Talking Asphalt: Hot and cold on recycling – September 2013

If you have followed my blog, you probably know that I am a believer in preservation and recycling. We have a huge investment in our pavements, and it makes no sense to ignore their value. With time and traffic, our pavements are gradually wearing out. We are struggling to maintain the levels of service of our roads.

Recycling has gained a place in the overall strategy. We commonly think of recycling as including RAP (recycled asphalt pavement) and RAS (recycled asphalt shingles) in our hot mixes. And that’s a huge piece of the effort. But there are other types of recycling. In this entry, I’m going to focus on in-place recycling.

For those of you wanting more information on in-place recycling, the Asphalt Recycling and Reclaiming Association (ARRA) have an excellent publication, the “Basic Asphalt Recycling Manual.” This manual is available through ARRA members; you cannot purchase it directly. You can learn more at

Asphalt recycling is not new, it dates back to the early 1900s. A hot recycling project was documented in the 1930s. Recycling methods and technologically have improved significantly in the last 25 years. Some of the benefits ARRA attributes to recycling include:

• reusing and conserving natural resources
• preserving the environment and reducing land-fill impact
• preserving roadway geometry and clearances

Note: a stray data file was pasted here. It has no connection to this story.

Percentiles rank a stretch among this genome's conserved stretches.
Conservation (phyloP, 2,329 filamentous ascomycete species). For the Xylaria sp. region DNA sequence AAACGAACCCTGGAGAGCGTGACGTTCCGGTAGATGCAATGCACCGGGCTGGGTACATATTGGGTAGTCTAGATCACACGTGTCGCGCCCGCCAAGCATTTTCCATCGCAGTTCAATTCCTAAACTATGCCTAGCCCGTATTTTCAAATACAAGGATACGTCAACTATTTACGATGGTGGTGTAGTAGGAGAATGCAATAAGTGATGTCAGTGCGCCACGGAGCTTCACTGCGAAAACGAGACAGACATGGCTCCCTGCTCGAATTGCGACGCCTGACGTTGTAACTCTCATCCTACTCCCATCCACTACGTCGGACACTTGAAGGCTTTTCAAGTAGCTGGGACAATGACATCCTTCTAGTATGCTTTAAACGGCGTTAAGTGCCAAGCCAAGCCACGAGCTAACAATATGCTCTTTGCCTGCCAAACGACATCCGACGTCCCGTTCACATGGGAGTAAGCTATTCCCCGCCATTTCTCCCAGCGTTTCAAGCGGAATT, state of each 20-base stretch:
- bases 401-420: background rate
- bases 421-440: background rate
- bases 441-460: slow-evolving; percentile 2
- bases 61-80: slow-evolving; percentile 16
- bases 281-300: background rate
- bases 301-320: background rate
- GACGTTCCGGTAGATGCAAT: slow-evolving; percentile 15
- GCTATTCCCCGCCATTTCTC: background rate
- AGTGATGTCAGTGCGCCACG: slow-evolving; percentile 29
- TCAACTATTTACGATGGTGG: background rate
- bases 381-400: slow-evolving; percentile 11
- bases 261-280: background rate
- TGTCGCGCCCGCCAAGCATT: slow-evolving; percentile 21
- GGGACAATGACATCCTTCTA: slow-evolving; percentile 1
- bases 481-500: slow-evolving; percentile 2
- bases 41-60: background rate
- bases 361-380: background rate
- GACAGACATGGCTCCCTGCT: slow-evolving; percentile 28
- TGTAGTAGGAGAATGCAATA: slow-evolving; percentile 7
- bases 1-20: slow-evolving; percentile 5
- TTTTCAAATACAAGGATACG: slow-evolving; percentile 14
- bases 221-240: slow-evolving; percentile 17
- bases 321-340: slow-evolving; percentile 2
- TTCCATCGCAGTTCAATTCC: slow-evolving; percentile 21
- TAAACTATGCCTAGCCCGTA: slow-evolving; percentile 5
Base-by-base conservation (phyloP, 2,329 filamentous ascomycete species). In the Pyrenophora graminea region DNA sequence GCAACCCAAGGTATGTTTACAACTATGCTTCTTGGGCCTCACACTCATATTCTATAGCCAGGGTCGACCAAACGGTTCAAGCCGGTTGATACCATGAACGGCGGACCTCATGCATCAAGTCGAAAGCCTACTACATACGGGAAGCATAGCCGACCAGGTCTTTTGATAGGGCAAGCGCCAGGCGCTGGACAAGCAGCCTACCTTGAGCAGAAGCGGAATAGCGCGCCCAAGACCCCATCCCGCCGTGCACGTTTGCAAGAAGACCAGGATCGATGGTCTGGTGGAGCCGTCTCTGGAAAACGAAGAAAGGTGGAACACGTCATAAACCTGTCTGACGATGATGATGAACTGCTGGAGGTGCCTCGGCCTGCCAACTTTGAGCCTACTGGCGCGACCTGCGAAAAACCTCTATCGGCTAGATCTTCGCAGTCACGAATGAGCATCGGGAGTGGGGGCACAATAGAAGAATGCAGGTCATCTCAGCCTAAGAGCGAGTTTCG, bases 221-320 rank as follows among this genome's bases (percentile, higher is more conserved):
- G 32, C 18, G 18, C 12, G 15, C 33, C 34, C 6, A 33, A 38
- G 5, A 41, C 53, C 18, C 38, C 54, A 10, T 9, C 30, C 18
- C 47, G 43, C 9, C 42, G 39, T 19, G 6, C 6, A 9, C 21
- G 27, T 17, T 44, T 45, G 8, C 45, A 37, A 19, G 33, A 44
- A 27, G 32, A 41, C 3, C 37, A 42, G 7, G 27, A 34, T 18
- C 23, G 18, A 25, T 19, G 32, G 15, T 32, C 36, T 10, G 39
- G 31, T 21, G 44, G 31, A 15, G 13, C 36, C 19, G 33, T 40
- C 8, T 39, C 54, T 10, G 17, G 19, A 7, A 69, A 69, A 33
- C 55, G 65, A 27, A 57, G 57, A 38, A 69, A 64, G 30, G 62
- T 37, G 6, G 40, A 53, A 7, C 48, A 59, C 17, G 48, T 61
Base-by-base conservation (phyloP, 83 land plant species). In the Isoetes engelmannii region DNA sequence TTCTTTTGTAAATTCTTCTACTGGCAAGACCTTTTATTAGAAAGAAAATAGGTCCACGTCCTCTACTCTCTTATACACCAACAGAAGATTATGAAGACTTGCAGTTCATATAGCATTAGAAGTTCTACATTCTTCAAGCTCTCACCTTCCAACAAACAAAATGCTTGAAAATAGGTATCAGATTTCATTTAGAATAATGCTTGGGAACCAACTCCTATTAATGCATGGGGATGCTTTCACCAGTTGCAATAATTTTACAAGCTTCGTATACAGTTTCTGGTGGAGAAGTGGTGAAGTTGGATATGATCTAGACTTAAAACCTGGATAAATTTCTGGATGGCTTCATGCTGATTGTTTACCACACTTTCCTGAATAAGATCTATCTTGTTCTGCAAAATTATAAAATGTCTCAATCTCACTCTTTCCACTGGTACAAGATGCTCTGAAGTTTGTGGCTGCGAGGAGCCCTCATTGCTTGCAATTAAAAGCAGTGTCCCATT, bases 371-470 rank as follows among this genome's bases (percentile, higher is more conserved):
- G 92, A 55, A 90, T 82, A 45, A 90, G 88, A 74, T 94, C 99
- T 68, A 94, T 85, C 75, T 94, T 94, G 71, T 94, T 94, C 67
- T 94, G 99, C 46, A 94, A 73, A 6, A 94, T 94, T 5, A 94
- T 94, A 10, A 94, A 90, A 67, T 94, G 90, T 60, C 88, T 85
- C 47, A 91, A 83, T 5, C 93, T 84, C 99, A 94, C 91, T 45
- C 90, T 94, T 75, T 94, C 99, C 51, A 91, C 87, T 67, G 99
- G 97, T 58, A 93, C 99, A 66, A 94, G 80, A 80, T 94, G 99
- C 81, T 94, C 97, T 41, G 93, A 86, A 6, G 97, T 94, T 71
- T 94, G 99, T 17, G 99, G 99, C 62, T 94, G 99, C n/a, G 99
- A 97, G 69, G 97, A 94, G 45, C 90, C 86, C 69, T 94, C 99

• correcting pavement profile and cross-slope
• removing potholes, raveling and rutting
•  improving pavement smoothness, and
• reducing or eliminating reflective cracks.

In-place recycling has two major variations – cold in-place recycling (CIR) and hot in-place recycling (HIR). CIR is done, as it self describes, in place, on the old pavement, as contrasted to hauling to a mixing plant. CIR can include a number of pieces of equipment, including tanker trucks, milling machines, crushing and screening units, mixers, pavers and rollers. Some of the equipment may accomplish multiple functions. All together, the equipment is commonly referred to as a “train.”         

When an asphalt emulsion or a recycling agent is used to bind the milled material, the treatment depth is typically 2 to 4 inches. When chemical additives, such as Portland cement or lime, are used, the cutting depth can reach 5 to 6 inches. Compaction of the processed material is critical and requires considerable effort. Large pneumatic (rubber-tire) rollers and vibrating steel-drum rollers are recommended. 

HIR involves heating and softening the existing pavement and scarifying or milling to a depth of ¾ to 2 inches (3 inches with some equipment). The loosened material is mixed, placed and compacted with conventional paving equipment. New aggregate, asphalt mix, binder or recycling agents can be introduced, as needed. These new components are determined by a mix design process. There are three sub-categories of HIR – Surface Recycling, Remixing and Repaving. These processes require specific equipment, are suited for particular conditions, and have differing final surface approaches.

For more specific information or to locate a qualified in-place recycling contractor, contact ARRA. In-place recycling is a viable treatment, but experience and knowledge of the process is critical. Like any other asphalt work, it pays to do it right.  

To contact Dwight, email him at